Table of Contents
Volume 2012, Article ID 837896, 8 pages
Review Article

Thromboembolic Prophylaxis in Total Joint Arthroplasty

1Department of Orthopaedic Surgery, Providence Hospital and Medical Centers, 22250 Providence Drive, Suite No. 401, Southfield, MI 48075, USA
2Detroit Medical Center/Providence Hospital Orthopaedic Residency Program, Warren, MI 48092, USA

Received 30 March 2012; Revised 19 August 2012; Accepted 21 August 2012

Academic Editor: Edith Nutescu

Copyright © 2012 David Knesek et al. This is an open access article distributed under the Creative Commons Attribution License, which permits unrestricted use, distribution, and reproduction in any medium, provided the original work is properly cited.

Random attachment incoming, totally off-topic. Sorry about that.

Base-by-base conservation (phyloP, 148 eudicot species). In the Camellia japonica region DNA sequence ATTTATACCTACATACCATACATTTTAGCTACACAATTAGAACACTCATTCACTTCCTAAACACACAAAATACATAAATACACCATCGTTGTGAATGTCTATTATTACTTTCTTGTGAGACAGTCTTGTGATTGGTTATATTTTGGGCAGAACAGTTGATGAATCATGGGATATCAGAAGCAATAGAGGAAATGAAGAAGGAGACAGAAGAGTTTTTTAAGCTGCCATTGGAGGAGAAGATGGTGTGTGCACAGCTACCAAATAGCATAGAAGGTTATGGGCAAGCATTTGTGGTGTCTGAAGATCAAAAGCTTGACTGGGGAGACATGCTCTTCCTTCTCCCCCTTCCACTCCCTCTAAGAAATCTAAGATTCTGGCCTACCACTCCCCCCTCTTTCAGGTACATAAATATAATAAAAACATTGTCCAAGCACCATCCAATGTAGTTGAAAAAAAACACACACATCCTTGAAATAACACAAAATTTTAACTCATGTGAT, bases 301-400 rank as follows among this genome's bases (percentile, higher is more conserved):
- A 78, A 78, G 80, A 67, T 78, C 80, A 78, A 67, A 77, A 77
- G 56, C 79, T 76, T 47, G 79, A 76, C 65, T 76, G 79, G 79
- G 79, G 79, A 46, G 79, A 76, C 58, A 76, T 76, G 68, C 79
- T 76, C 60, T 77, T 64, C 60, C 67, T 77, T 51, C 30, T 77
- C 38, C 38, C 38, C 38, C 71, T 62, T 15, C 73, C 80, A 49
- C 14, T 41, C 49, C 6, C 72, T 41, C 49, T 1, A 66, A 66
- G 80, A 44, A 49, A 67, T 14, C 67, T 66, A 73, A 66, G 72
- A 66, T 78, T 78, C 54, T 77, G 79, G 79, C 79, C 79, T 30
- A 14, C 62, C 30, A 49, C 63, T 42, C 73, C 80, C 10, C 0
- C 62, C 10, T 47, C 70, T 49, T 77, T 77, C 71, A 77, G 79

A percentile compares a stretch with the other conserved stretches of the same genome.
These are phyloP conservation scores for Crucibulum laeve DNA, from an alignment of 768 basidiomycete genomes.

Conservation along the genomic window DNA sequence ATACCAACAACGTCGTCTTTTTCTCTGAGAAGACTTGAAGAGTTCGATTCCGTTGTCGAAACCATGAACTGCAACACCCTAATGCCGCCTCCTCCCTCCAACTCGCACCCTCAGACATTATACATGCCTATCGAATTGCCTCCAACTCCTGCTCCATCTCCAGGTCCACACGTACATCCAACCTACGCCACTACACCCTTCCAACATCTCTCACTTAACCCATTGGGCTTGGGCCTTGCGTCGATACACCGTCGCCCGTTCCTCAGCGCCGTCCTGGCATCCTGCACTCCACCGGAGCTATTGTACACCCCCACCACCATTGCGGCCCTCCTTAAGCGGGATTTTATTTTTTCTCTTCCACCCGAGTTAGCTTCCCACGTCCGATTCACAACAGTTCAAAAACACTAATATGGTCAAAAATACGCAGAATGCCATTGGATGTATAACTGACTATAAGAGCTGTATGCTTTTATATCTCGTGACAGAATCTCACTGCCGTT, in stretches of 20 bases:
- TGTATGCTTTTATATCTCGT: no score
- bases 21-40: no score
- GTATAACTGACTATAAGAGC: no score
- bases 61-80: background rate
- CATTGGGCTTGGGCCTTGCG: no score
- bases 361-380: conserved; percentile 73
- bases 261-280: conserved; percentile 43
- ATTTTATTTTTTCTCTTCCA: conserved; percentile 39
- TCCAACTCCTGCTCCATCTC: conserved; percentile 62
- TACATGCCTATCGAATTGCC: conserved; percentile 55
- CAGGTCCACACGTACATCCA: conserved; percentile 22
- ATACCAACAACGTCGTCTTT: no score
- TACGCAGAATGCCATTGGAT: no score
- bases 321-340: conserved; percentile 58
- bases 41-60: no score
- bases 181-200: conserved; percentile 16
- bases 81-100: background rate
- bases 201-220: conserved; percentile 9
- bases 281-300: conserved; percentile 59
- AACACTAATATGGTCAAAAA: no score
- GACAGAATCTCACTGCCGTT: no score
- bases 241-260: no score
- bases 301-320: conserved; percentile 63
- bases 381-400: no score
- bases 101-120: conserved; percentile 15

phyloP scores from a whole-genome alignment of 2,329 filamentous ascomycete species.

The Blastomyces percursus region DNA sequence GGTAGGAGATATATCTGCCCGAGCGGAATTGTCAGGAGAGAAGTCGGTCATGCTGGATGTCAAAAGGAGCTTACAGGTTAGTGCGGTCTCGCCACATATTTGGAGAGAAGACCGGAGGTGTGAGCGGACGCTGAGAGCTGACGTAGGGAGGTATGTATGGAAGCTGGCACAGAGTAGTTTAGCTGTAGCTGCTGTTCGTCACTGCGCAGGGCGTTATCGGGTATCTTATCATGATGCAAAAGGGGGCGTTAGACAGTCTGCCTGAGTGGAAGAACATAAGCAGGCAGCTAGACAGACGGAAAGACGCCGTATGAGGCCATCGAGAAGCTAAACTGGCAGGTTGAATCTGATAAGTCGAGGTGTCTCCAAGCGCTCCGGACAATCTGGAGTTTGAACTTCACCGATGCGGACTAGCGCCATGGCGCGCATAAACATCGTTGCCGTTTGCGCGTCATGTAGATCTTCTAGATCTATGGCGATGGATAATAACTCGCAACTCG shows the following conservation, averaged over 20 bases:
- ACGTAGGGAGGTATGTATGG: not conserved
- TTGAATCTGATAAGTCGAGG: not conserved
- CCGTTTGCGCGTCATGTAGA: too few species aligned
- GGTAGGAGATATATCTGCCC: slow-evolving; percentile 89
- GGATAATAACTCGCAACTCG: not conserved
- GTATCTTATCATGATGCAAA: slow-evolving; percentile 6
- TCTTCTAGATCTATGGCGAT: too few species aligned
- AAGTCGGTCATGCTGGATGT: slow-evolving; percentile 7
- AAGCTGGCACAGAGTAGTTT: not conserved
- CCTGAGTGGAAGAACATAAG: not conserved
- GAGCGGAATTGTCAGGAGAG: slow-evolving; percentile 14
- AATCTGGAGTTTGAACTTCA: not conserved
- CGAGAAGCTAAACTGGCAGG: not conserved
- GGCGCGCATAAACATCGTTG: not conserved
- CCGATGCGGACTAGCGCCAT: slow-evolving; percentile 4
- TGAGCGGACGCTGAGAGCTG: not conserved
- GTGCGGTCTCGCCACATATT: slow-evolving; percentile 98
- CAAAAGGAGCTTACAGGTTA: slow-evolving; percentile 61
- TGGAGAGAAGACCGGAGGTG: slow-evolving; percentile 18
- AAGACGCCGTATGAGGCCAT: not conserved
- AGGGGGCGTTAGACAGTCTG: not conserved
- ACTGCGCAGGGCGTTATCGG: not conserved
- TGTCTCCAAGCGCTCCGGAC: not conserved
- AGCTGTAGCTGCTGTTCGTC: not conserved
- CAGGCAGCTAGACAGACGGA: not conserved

Approximately 775,000 hip and knee arthroplasties are performed yearly in the United States, with a dramatic increase expected. Patients having hip and knee arthroplasties are at high risk of developing a venous thromboembolism. The American College of Chest Physicians (ACCP) and the American Academy of Orthopedic Surgeons (AAOS) have updated guidelines, which outline new prophylactic strategies. Factor Xa inhibitor rivaroxaban has a new recommendation by ACCP and is gradually being adopted by the joint arthroplasty community as an effective oral agent. Other more well-known agents including warfarin, low-molecular-weight heparin, aspirin, and fondaparinux continue to be options for prophylaxis. While the goal of prophylaxis continues to be the prevention of venous thromboemboli and pulmonary emboli, it is important to consider the increased bleeding risk associated with their use. The most recent ACCP and AAOS guidelines give clinicians a greater autonomy in choosing a prophylactic agent with greater emphasis placed on dialogue between the surgeon and patient as to the choice of prophylaxis.